RECAI: Market to watch

Russia

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The goal. Revelations of a green agenda in Russia began in May, when the Government announced a target of 6.2GW of renewables capacity by 2020 (excluding large hydro) as part of its Renewable Energy Source Development Measures package. This is equivalent to around 2.5% of total electricity generation, up from 0.8%. While this represents a reduction of its 2009 pledge to generate 4.5% from renewables by 2020, the latest targets are arguably more realistic given that installed renewables capacity totaled only 1GW at the end of 2012, almost all of it small hydro. (Russia also has more than 45GW of large hydro capacity.)

The strategy. To this end, the Government will provide RUB85b (US$2.7b) of support in the form of tariffs awarded via competitive auctions. Developers will be offered an investment return of up to 14%, with guaranteed payments for 15 years from the start of operations. In a bid to expand the domestic supply chain, successful projects must also source 50% of equipment from local suppliers, rising to 65%–70% by 2020.

The results. The Government not only approved the legislation announced in May, but also subsequently moved to hold its first tenders in September, with surprising speed. Solar was undoubtedly the star, attracting almost 1,000MW of bids for construction in 2014 to 2017 compared with the 710MW on offer, though only 32 projects totaling 399MW were actually awarded. Meanwhile, demand for wind was subdued, with only seven projects totaling 105MW selected, compared with the 1,100MW on offer. No bids were received for large-scale hydro.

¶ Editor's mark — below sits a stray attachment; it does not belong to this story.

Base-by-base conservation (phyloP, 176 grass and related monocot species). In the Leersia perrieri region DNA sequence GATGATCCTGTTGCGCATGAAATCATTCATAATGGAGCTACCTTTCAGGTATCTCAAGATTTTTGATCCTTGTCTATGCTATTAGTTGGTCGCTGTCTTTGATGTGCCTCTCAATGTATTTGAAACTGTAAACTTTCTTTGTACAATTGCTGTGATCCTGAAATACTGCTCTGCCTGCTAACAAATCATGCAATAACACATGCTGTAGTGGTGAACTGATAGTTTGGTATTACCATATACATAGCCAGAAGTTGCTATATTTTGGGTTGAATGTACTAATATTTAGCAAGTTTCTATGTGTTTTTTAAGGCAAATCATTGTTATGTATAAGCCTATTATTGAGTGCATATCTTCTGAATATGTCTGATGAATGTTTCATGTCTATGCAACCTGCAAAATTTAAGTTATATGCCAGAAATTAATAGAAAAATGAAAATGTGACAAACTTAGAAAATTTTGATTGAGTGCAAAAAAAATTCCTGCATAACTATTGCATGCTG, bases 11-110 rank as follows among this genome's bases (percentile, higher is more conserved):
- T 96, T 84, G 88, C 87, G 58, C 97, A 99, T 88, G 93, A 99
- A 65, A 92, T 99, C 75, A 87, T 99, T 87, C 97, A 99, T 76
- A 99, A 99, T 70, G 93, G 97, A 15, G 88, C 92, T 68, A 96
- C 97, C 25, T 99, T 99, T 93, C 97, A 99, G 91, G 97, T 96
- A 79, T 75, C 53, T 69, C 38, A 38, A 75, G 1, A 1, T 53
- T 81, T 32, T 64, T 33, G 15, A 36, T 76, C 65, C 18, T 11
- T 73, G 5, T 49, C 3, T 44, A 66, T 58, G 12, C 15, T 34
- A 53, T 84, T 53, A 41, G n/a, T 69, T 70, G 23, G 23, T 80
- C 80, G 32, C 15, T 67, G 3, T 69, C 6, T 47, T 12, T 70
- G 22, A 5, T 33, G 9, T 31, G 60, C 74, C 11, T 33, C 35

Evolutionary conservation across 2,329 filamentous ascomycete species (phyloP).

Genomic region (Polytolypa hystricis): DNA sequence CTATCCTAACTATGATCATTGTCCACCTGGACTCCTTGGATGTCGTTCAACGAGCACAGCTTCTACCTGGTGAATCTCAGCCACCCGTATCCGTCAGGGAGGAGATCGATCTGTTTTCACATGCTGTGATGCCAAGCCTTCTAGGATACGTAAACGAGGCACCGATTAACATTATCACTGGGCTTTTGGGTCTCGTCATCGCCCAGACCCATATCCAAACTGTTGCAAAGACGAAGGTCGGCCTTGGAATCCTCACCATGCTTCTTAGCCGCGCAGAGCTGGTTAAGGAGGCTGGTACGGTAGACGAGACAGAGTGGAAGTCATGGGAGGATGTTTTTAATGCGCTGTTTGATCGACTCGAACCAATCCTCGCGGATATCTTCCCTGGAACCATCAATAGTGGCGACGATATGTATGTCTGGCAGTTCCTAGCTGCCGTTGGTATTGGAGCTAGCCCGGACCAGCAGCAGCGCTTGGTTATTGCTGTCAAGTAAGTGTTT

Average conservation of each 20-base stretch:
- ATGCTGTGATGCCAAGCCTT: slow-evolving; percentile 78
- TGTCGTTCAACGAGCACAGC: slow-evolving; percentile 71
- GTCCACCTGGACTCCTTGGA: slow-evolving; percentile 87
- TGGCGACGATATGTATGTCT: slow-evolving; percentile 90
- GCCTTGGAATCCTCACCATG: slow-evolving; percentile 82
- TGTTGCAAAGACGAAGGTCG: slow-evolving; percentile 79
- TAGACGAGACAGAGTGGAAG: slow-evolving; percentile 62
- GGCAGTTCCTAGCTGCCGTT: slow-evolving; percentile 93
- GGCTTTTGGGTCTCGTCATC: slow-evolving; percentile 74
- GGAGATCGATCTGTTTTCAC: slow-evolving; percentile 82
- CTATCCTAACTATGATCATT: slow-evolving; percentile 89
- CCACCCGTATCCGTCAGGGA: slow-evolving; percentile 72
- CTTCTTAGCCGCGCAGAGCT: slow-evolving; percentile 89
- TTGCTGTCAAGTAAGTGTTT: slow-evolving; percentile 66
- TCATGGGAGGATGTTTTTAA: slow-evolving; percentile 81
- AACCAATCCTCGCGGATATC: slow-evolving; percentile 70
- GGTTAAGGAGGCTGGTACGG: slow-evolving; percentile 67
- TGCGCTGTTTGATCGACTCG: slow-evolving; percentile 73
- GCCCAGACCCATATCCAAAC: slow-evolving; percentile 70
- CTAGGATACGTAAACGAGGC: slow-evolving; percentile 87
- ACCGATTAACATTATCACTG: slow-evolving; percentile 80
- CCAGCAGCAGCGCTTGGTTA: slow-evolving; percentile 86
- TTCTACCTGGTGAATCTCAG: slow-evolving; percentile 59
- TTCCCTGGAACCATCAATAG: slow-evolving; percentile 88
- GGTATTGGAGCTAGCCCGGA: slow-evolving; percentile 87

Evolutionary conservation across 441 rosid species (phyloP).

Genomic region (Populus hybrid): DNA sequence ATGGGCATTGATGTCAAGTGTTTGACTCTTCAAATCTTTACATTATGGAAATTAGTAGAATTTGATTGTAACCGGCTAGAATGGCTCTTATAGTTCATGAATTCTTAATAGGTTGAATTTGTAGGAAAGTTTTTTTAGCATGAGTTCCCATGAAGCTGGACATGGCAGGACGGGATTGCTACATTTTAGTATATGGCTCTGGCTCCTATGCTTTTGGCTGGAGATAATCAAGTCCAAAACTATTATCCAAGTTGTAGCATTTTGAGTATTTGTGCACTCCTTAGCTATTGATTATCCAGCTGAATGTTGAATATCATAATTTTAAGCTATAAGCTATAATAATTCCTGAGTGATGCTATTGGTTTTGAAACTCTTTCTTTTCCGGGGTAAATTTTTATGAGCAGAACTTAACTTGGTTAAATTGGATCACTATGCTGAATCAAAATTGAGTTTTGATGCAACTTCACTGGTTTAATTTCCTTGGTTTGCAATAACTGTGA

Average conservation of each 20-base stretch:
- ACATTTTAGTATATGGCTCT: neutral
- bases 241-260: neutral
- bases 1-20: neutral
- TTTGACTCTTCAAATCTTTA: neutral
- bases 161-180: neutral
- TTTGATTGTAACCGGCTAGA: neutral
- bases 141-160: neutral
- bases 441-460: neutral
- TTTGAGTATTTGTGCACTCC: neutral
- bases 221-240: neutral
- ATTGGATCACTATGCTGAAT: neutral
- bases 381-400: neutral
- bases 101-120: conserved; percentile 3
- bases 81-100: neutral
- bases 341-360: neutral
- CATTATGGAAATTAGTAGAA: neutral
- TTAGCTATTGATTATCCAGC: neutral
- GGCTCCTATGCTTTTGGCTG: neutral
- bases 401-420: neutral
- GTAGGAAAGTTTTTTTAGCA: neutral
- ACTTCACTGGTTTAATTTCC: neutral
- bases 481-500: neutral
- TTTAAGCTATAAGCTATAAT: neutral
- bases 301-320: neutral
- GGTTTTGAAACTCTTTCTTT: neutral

Solar versus wind. Many believe the high level of interest in solar is down to greater confidence in the sector’s ability to meet stringent local content requirements. Meanwhile, lower production of wind equipment may have reduced interest in the technology, as well as the fact that 15-year capacity payments will be linked to generation during peak demand, which could cause problems for intermittent generation. Outside of the tender, however, the Russian Association of Wind Power Industry estimated in October last year that around 3GW of wind projects were undergoing feasibility studies during 2012.

Next steps. September’s tender was closed to non-Russian companies, apparently due to a short bidding timeframe and various stringent electricity market requirements, though it’s not clear whether this will apply to future auctions. The Government has already scheduled the second tender for June 2014, when it plans to offer 1,645MW of wind capacity, 496MW of solar and 415MW of small hydro capacity, all for construction from 2015 to 2018.

Also in this article:

  • Scoping the opportunities
  • The rationale
  • Homegrown energy
  • Fighting the battle
  • Vested interests
  • From obscurity to opportunity

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   Ksenia Leschinskaya